I have also done Shape Shifter for many years and no one ever said anything, or hinted how it was done. Laymen are not as determined to figure out tricks as magicians are, which leads to a magician over-thinking not realizing just how much knowledge that they have obtained over the years. Since I have been in magic so long I rarely ever see anything that fools me, and I am able to watch effects without a critical magician eye. Took awhile to be able to do that, but it is important so that you are able to enjoy magic and see it the way spectators see it. You have to turn off "magician mode" and see the trick how it is supposed to look, and look where you are supposed to look.
I used to only watch magic from a magician's point of view and it was pretty boring. So I worked on forgetting what I know, sort of like a self-hypnosis technique; and this allowed me to enjoy magic again. Most spectators are just watching to be entertained, and have no clue what is coming. Magicians watch something a million times if they have to, and don't sleep for weeks until they worked out a possible method. Spectators usually do not care, and forget it eventually as they have their own thing to do. So as long as you put the work in and practice and rehearse effectively you will be fine. If something even slightly fools me I cherish the moment. But there are only so many principles. I watch first as a laymen, and as a magician later. I always hope I am fried by an effect so that I can savor the moment for as long as possible, and go back to that time as a kid where wonder seemed so real.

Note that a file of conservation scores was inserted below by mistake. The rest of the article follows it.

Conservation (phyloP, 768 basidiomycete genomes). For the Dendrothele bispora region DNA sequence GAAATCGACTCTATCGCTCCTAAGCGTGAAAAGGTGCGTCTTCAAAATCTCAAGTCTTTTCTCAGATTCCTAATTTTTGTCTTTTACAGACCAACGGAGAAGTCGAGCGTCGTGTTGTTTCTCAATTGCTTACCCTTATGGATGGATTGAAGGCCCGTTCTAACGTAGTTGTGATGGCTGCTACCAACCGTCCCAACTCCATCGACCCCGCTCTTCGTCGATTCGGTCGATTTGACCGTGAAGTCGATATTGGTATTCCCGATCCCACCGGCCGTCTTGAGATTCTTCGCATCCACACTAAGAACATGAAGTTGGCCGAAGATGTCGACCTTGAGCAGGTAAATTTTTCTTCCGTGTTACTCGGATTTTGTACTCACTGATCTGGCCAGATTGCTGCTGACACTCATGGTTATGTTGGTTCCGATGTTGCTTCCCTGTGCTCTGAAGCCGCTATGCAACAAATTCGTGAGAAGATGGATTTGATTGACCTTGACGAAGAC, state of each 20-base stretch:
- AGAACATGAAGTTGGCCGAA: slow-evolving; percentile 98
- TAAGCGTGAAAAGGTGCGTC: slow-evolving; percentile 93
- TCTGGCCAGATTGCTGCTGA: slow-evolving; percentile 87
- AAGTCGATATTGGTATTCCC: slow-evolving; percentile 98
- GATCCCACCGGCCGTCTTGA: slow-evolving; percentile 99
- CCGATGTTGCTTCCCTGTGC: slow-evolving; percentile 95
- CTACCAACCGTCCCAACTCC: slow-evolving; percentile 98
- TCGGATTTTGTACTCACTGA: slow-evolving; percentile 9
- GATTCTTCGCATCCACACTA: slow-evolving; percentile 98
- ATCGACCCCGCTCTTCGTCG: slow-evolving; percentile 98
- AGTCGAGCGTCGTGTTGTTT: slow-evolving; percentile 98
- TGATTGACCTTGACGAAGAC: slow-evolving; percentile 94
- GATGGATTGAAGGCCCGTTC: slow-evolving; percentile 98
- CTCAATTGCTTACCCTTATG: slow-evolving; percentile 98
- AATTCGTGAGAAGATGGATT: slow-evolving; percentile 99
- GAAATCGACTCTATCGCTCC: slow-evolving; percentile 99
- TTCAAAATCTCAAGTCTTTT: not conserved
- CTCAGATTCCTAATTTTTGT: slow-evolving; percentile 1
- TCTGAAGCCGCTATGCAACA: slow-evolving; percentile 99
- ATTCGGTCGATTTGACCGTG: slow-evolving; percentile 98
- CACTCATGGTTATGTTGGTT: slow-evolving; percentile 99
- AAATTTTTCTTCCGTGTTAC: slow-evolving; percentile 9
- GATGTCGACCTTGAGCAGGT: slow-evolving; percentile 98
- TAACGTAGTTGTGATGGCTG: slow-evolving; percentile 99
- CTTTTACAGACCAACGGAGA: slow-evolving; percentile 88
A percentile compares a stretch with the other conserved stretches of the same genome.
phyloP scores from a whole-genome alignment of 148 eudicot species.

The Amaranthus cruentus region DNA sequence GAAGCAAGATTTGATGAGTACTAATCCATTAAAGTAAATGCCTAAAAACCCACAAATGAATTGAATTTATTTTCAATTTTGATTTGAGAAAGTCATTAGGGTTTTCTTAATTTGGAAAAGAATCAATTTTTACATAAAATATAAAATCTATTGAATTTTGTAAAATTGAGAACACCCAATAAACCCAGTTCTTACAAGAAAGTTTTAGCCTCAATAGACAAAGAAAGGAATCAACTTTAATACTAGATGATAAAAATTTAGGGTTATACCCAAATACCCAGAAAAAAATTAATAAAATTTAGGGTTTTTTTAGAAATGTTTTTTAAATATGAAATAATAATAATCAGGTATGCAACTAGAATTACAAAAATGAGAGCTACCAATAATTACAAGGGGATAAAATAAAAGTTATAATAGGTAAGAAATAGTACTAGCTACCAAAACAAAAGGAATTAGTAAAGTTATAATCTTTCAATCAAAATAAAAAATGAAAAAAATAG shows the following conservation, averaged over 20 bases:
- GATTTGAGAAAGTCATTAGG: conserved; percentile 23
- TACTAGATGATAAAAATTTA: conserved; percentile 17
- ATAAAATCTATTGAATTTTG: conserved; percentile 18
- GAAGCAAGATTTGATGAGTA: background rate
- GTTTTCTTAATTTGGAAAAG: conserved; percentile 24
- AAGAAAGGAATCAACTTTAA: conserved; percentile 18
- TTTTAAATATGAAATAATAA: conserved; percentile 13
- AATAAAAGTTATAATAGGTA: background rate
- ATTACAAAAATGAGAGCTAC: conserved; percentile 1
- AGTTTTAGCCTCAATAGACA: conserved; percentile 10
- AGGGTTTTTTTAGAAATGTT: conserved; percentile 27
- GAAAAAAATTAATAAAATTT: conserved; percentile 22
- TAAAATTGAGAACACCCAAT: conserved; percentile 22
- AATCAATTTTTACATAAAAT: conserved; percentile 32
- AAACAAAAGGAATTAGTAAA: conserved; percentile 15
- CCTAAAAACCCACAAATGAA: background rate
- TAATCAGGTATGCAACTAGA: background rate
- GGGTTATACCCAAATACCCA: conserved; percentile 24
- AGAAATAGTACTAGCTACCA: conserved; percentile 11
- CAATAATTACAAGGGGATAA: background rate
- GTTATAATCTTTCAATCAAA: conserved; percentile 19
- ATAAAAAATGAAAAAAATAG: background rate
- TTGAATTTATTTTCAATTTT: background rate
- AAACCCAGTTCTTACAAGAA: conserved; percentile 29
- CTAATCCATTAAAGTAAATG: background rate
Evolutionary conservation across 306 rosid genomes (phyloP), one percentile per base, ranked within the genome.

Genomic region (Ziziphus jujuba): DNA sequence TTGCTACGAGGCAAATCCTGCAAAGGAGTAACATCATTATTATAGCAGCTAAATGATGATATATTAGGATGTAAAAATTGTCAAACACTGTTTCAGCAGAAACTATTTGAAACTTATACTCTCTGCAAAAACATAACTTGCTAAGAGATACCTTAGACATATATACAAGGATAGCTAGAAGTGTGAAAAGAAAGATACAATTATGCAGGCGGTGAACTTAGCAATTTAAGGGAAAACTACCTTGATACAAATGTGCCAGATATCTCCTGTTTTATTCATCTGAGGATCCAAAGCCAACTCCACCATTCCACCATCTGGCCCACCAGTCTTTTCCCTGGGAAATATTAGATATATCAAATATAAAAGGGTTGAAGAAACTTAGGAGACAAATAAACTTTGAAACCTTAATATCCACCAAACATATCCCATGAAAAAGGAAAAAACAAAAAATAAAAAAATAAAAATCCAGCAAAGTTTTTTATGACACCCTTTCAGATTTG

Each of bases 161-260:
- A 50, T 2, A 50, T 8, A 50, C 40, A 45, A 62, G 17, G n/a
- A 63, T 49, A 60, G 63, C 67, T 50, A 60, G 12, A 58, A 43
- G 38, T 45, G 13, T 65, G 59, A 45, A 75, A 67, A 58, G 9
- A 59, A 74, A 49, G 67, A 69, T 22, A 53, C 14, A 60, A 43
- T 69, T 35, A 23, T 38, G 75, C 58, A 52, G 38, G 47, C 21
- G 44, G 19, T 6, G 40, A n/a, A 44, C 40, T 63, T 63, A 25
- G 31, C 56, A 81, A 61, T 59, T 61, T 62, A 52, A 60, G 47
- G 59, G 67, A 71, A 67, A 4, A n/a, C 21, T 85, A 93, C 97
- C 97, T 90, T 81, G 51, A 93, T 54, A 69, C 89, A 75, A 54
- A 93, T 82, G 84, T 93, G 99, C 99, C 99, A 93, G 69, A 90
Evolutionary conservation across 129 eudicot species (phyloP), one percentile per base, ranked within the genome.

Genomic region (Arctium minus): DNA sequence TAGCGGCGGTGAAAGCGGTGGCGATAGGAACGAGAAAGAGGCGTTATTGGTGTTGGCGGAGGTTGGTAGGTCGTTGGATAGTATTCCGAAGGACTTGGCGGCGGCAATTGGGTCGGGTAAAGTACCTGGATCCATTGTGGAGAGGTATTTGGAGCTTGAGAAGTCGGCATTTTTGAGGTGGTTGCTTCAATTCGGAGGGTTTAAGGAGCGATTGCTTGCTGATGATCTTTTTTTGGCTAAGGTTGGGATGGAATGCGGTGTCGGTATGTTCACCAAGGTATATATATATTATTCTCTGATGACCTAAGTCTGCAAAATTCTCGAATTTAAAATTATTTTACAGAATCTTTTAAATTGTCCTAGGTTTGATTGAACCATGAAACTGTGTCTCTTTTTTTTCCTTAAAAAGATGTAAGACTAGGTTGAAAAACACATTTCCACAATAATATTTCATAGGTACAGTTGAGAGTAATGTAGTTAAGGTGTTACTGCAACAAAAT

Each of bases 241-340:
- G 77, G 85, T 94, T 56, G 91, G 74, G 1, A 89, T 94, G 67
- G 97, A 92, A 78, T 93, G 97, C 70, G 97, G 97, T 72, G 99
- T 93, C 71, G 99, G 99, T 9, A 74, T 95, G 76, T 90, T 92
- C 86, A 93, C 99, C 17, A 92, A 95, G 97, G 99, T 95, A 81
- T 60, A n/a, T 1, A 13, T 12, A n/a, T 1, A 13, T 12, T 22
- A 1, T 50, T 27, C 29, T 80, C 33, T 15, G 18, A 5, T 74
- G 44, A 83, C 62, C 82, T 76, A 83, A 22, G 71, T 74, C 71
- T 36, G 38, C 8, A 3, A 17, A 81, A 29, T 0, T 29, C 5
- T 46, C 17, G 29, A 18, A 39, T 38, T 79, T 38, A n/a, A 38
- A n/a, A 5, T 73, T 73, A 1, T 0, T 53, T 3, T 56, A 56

Most specators are not there to backward engineer all of your tricks. And if you are proficient at what you do, and they have never seen the trick before, you have a huge advantage. Sure you get the occasional heckler or idiot, but those are far and few in between if you are doing your magic properly. Reminds me of one of the many essays that I wrote years ago, "Magicians Being Fooled" viewtopic.php?f=10015&t=133659